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When you’re just beginning as an entrepreneur, you are not only the chief operating officer of your company, but you also haul your own trash and write your own contracts. While being your own trash collector might not harm you if you do it incorrectly, being your own business lawyer could eat your money unless you learn some basics about writing contracts. Here are seven things that could help you when drafting your own agreements. Start with templates. Even lawyers rarely draft contract from scratch. There are many online services that will sell you basic contract templates for $25-$75. Buy several Continue Reading →
Most people don’t take time to read the contracts they sign. That’s dangerous because your signature is taken for an admission that you’ve read the document. As your business grows and you begin outsource, you’ll hire a good business attorney to handle contract review and negotiations for you. Until then, you need to be responsible. Unfortunately, many contracts seem daunting because of their length and because you don’t know what to look for. So for the hurried entrepreneur who doesn’t have a lawyer, here are the seven must-read sections in contracts you are asked to sign. What are each party’s duties? When someone Continue Reading →
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Many articles have a ridiculous generation bias when comparing millennials and baby boomers, especially in the workplace. The 2013 Ernst & Young survey stated: 75% of managers said that managing multi-generational teams is a challenge, and 77% also said that different work expectations among generations is a leading challenge they face. This statistic alone pushed writers, journalists, and “experts” to dig deep into the issues and attempt to find solutions. Where some articles may have been able to provide some insight on understanding this “generational gap” others muddied the waters and just made gaps larger. These following excerpts from an Continue Reading →
Inc. magazine printed one of the shortest articles I have ever seen in its November 2011 issue. It consists of a quote from a struggling entrepreneur named Tara Hunt, and here it is in its entirety: “If nobody shares they are struggling, nobody will know anybody else is struggling. That results in a bunch of people feeling isolated and scared and like big, fat losers.” – http://www.inc.com/magazine/201111/stop-feeling-like-a-big-fat-loser.html This is full of nuanced implications, but the plea seems to be that all entrepreneurs, business leaders and CEOs should tell each other that they’re struggling. DO NOT BUY THAT ARGUMENT! Tara is right that most CEOs feel isolated. Almost every CEO Continue Reading →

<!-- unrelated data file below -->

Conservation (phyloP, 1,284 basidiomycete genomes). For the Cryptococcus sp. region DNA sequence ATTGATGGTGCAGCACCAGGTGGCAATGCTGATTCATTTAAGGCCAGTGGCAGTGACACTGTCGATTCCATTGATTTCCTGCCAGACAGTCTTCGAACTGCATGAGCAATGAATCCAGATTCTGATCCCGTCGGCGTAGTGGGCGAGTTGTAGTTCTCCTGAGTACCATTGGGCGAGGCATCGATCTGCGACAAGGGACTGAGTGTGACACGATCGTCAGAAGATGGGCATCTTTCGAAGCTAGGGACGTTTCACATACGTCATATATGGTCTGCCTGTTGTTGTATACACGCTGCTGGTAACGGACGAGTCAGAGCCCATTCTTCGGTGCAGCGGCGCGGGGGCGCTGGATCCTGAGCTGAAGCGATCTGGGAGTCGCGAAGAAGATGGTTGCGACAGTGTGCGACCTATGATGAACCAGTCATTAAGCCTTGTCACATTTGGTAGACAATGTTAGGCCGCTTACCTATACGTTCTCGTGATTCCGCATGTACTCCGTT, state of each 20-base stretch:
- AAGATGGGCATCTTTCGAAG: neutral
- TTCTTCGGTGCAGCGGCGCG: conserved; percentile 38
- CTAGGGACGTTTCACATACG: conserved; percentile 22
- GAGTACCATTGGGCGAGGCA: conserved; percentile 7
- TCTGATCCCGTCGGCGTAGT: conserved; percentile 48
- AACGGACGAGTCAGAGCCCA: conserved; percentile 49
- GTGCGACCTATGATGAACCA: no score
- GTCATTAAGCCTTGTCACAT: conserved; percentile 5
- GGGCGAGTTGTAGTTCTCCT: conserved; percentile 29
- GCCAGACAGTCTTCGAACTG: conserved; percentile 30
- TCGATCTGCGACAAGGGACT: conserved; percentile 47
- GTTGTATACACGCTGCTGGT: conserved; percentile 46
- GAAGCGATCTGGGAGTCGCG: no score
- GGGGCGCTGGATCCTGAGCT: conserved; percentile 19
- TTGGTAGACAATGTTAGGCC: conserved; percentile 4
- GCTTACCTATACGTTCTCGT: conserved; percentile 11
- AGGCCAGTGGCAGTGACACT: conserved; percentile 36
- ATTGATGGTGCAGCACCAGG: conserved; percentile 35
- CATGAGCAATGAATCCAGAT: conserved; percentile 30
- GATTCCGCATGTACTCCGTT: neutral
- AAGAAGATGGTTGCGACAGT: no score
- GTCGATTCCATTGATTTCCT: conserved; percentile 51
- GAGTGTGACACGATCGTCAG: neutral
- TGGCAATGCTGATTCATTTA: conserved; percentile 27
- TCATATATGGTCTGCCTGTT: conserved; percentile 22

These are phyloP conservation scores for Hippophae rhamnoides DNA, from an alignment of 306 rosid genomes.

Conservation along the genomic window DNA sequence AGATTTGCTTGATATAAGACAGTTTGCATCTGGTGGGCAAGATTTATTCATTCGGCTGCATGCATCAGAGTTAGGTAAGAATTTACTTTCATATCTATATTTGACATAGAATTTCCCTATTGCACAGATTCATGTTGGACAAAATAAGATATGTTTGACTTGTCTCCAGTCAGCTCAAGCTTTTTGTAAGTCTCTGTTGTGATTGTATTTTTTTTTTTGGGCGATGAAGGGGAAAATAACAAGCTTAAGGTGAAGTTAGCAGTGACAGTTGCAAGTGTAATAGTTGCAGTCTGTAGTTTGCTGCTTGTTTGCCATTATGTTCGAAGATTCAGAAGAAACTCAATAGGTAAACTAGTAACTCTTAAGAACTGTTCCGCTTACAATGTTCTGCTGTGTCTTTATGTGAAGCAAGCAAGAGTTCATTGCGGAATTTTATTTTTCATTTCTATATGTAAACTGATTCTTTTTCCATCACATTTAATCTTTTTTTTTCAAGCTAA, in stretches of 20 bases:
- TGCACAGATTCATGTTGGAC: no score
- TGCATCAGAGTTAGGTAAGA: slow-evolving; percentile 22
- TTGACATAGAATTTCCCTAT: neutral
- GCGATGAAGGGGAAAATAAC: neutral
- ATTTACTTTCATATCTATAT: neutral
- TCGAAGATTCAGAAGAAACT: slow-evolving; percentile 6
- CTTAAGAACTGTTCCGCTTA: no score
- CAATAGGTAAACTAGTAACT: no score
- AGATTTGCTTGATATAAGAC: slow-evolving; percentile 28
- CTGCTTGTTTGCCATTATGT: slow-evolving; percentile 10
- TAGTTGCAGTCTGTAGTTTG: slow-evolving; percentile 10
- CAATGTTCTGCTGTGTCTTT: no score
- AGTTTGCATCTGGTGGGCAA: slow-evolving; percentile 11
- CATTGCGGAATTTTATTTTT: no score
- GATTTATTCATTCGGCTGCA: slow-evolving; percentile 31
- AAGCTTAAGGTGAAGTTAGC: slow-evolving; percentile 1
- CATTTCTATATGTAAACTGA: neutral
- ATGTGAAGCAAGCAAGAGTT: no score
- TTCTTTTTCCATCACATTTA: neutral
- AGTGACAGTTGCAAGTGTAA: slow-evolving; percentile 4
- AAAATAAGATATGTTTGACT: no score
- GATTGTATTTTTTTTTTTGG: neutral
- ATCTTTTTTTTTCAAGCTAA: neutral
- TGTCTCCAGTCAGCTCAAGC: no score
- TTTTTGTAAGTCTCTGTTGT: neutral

You need space for your growing business. The commercial landlord has space. Seems like a simple matchup, right? Not so much. A commercial lease is a contract between two businesses. Unlike residential leases, the law and the courts generally assume both businesses are represented by attorneys who understand the details of these kinds of contracts. So commercial leases are typically very long and complicated, and they are usually drafted by the landlord initially to be quite unfair to the entrepreneur who needs the space. It takes a lot of work to pound an initial lease proposal into something that your Continue Reading →
The Purpose of Argent Place Law
Argent Place Law, PLLC serves businesses and business leaders in matters of business law, intellectual property law, and succession planning. Business law issues include contracts with customers, vendors, and partners as well as corporate law and corporate governance. Intellectual Property law issues include filings and strategic licensing for trademarks, patents and copyrights, and how to manage trade secrets. Succession planning incorporates business planning for an equity sale or asset sale as well as the integration of the business succession plan with personal estate planning through wills and trusts.